The divisive movie, Star Wars: The Rise of Skywalker, is facing fresh controversy after people have noticed that its Audience Score on review aggregator Rotten Tomatoes has been stuck at 86% ever since it accrued 6,231 reviews.
This alone is statistically unlikely given that 50,000 reviews have since been added and the Audience Score hasn’t budged a single percentage point. However, a deeper analysis of the data has revealed even more oddities with this Audience Score.
YouTuber Sheila Allen put together a timelapse of the score which shows that between the first 25 reviews and the first 6,231 reviews, the Audience Score fluctuated three percentage points, starting at 88%, rising to 89%, and then dropping to 88%.
Then after fluctuating three percentage points between these 6,206 audience reviews, the Audience Score stayed stuck at 86% until 44,059 audience reviews had been added, where it has remained since.
Seeing the Audience Score fluctuate when a relatively small number of reviews have been added and then freeze when more than six times the number of reviews are added is again statistically unlikely.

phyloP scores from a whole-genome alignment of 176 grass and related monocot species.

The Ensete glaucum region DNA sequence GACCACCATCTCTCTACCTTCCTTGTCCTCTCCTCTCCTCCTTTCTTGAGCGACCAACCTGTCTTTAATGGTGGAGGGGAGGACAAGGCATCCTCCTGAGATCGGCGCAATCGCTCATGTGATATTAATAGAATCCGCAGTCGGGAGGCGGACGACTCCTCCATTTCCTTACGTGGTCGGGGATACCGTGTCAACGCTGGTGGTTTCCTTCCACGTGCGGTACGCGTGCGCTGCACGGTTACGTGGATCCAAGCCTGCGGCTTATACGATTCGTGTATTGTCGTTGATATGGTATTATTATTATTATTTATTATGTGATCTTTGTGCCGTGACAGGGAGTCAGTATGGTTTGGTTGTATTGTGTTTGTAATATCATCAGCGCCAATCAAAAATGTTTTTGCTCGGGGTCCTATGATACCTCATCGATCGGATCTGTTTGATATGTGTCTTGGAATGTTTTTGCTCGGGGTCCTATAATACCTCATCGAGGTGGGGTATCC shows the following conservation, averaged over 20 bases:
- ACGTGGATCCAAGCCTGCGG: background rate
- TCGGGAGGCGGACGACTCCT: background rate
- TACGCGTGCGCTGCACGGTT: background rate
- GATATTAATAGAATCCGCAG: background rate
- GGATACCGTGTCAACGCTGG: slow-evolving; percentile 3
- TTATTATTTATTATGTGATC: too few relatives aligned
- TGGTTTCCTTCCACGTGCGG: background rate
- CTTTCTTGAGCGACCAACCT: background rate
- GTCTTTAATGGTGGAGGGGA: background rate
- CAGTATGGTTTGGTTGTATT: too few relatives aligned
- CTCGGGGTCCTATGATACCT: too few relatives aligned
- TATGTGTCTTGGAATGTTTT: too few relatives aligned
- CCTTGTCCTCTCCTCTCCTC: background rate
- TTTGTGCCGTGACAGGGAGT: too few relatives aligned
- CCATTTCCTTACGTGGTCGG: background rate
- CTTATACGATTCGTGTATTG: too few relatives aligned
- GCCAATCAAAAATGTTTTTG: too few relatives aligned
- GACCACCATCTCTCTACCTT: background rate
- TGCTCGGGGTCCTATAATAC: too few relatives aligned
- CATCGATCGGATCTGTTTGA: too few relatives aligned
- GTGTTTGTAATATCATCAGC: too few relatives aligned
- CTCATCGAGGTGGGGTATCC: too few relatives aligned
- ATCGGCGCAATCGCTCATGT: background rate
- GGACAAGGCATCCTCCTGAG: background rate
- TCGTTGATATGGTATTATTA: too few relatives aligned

Since Allen posted her timelapse, more than 13,000 additional reviews have been added to this Audience Score yet it’s still sitting at 86%.
In a followup video, Allen said that she paid someone on freelance site Fiverr to scrape 2,500 of these Rotten Tomatoes audience reviews for Star Wars: The Rise of Skywalker and after analyzing the data, she found more oddities which point to some of the reviews being fake.
One of the main oddities Allen highlighted in her video is that many of the reviews repeat the sentiment “great end to the saga” without explaining what they like about the movie. Allen added that the words “movie,” “great,” and “saga” are particularly prominent in the reviews that she scraped.
Disney and Rotten Tomatoes have yet to comment on this unusual frozen Audience Score for The Rise of Skywalker. While it could be that the fake review claims are true and that Rotten Tomatoes has frozen the score while it deals with the issue, Rotten Tomatoes has previously changed its rating system in a way that benefited another Disney property – Captain Marvel. In this instance, the pre-release comments and “Want to See” ratings were removed – a change that hid the fact that only 52% of users wanted to see the movie.